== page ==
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This Savage Song (Monsters of Verity #1) by Victoria Schwab
Published Published July 5th 2016 by Greenwillow Books
Source: Purchased
Rating: ★★☆☆☆

There’s no such thing as safe in a city at war, a city overrun with monsters. In this dark urban fantasy from author Victoria Schwab, a young woman and a young man must choose whether to become heroes or villains—and friends or enemies—with the future of their home at stake. The first of two books.

Kate Harker and August Flynn are the heirs to a divided city—a city where the violence has begun to breed actual monsters. All Kate wants is to be as ruthless as her father, who lets the monsters roam free and makes the humans pay for his protection. All August wants is to be human, as good-hearted as his own father, to play a bigger role in protecting the innocent—but he’s one of the monsters. One who can steal a soul with a simple strain of music. When the chance arises to keep an eye on Kate, who’s just been kicked out of her sixth boarding school and returned home, August jumps at it. But Kate discovers August’s secret, and after a failed assassination attempt the pair must flee for their lives.

So I have this thing with Victoria Schwab’s books. I think. Hear me out: I used to think her books were pretty hit-or-miss with me, but I’ve read The Near Witch and The Ash-Born Boy, The Archive, Vicious, A Darker Shade of Magic, and now This Savage Song as well. With The Near Witch being the outlier, I’ve pretty much fallen in love with all Victoria Schwab’s adult novels, but there’s something about her young adult novels that I can’t follow. Can’t connect with. Which is kind of weird, because I’m still firmly in that young adult category, but. Anyhow.

The opening of This Savage Song was gripping. I was sucked in right away – between the school and the flames (and, let’s be real, the one-too-many sentiments Kate and I shared about Catholic schools, even though we both attended but for brief periods of time) – Victoria Schwab really knows how to start a book.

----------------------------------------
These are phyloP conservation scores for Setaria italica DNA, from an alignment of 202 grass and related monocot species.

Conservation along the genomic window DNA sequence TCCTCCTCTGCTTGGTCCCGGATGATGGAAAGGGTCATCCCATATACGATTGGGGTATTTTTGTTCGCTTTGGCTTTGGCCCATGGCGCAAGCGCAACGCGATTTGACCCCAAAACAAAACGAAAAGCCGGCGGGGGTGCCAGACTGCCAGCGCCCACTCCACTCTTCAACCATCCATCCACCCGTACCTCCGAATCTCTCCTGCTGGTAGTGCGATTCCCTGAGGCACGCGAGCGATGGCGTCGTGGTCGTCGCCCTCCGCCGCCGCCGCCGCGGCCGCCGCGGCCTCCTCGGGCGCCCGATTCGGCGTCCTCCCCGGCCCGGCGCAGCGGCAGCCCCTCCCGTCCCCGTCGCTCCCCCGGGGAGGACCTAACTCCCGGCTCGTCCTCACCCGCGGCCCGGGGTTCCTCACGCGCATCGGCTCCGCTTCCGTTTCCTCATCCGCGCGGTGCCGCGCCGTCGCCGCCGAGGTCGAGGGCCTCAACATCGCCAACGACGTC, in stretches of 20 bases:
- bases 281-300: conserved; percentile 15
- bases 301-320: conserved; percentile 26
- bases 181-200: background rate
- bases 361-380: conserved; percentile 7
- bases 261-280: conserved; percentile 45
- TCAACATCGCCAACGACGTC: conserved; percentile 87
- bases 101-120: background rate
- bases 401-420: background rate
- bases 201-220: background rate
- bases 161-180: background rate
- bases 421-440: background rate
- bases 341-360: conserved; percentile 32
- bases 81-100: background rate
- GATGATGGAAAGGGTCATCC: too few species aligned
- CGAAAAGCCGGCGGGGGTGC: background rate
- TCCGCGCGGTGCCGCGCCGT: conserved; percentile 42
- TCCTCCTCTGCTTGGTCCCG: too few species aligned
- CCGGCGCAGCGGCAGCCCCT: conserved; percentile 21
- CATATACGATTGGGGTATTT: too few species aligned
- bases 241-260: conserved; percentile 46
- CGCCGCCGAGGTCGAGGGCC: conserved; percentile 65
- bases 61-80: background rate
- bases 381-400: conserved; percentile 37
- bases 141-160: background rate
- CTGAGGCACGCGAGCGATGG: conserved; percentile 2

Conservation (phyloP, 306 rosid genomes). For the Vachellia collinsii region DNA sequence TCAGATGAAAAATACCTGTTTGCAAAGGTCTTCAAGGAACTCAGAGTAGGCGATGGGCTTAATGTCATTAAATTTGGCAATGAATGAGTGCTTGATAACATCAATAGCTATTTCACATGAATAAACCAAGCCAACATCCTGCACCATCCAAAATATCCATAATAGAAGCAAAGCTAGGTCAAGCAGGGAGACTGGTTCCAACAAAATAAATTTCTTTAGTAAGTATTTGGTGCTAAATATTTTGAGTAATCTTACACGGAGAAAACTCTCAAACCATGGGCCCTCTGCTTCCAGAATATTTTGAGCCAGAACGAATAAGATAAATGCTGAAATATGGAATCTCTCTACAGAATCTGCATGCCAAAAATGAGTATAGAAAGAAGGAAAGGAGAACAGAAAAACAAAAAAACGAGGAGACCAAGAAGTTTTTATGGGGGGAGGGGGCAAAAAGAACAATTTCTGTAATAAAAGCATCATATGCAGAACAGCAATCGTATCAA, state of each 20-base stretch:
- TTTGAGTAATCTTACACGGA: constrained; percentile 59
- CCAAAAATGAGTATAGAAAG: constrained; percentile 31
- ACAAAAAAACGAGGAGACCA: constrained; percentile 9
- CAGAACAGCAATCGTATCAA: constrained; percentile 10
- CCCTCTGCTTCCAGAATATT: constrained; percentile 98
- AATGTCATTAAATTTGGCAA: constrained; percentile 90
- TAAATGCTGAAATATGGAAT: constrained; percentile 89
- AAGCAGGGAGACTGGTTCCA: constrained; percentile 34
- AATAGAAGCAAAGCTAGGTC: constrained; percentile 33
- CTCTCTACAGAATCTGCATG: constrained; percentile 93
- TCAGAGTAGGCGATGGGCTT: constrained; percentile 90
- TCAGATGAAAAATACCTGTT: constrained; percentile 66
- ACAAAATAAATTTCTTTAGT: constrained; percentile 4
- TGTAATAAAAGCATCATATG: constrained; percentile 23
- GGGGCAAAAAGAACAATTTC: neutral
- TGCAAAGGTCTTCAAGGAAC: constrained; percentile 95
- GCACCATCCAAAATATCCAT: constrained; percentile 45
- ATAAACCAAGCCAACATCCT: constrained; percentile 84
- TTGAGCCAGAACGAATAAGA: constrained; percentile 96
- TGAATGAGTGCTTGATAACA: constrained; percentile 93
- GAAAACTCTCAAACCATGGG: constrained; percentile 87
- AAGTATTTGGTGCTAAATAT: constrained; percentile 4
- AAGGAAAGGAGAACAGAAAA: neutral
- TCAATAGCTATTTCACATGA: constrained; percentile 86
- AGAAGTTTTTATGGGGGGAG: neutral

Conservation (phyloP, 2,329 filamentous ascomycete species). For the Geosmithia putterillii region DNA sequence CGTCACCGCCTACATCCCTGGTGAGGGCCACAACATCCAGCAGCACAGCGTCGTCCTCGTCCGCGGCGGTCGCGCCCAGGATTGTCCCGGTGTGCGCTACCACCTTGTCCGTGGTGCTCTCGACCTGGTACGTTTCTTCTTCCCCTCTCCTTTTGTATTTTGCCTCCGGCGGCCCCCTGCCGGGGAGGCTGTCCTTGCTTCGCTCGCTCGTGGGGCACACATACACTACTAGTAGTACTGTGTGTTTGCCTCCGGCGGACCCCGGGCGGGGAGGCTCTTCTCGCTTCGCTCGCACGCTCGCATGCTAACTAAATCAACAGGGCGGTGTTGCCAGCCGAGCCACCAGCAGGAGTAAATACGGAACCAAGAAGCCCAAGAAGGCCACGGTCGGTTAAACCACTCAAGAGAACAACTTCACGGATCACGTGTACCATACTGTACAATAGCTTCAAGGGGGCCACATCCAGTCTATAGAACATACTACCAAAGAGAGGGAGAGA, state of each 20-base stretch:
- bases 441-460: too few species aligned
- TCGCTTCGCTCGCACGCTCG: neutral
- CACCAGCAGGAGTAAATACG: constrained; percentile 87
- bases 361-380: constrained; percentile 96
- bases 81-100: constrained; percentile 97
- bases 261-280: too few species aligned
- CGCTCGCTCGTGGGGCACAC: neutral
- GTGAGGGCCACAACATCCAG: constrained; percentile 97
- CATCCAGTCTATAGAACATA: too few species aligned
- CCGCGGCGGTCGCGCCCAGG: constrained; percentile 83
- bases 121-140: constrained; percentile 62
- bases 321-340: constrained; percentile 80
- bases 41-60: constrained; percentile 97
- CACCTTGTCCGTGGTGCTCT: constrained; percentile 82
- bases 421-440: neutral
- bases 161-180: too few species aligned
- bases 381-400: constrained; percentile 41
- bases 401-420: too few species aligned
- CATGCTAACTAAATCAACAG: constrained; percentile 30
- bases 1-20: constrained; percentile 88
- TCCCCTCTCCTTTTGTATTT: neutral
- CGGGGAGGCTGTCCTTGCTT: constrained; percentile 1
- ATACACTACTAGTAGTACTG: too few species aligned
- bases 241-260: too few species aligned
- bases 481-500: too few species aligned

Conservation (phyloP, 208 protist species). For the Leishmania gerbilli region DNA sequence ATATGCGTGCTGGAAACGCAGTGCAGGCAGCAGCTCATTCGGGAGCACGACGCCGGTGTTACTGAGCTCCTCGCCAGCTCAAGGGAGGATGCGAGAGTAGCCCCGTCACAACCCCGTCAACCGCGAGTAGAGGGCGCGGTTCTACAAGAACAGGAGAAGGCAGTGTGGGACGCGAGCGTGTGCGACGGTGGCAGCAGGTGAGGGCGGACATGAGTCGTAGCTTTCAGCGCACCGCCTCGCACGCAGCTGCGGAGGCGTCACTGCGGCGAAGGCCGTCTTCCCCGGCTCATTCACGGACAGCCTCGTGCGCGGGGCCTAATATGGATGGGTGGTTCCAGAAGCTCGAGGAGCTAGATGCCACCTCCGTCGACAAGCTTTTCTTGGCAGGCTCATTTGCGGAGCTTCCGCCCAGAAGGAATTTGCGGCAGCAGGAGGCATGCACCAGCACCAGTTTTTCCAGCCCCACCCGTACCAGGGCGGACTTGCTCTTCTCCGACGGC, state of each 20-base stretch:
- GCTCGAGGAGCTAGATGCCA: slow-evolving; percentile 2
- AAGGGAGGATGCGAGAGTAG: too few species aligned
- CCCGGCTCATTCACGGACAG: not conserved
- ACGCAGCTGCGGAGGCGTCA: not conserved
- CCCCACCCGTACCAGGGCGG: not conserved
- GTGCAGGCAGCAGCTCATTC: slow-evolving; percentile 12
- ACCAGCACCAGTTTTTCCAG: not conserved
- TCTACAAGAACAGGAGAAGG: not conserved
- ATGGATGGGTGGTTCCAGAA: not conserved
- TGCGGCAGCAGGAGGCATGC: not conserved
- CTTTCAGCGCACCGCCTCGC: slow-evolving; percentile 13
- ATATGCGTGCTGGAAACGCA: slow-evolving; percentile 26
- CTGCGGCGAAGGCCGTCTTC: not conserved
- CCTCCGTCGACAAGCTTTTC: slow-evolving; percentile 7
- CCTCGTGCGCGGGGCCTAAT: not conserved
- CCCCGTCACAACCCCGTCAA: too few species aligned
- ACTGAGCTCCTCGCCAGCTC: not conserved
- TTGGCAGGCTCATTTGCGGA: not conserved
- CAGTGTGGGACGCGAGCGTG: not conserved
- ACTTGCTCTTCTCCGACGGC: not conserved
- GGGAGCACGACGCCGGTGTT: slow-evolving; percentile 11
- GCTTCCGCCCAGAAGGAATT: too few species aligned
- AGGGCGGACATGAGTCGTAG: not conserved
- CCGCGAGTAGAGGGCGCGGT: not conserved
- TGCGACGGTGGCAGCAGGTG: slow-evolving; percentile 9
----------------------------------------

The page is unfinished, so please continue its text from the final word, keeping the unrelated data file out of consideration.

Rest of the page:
The individual elements were incredibly interesting: Kate’s the daughter of a crime boss, August is a monster playing human who lures in his prey with music, there are borders and political intrigue with monsters, as well as a violin with History, and an eerie little song that goes like so-

“Monsters, monsters, big and small,
They’re gonna come and eat you all.
Corsai, Corsai, tooth and claw,
Shadow and bone will eat you raw.
Malchai, Malchai, sharp and sly,
Smile and bite and drink you dry.
Sunai, Sunai, eyes like coal,
Sing you a song and steal your soul.
Monsters, monsters, big and small,
They’re gonna come and eat you all!”

But together, and something doesn’t quite click. There are monsters! But the monsters don’t seem quite like monsters, and read more like the ones in those bedtime stories my mom would read my little brother years ago – with just enough creepy and just enough monster to say it satisfies his request for a “monster story,” but not enough to make him feel it in his bones. There is politics with monsters! But honestly, it’s all kind of glossed over, and I could never really get a proper feel for the city, as intriguing as it sounded in the synopsis. Kate is the kick-ass daughter of a crime boss! And we’re told this again and again until every page bleeds two-dimensional kick-ass girl trope and Kate starts coming off as less fierce and desperate, and more and more as a privileged, insensitive asshole with daddy issues. Then every other chapter, we’re granted a relief from Kate and subjected instead to August’s gloom of teenage angst. I didn’t hate him; I didn’t love him; honestly, I didn’t have any particular feelings about him? He was there, and he was a character, and something happened to him, and that’s basically my overall feelings about This Savage Song.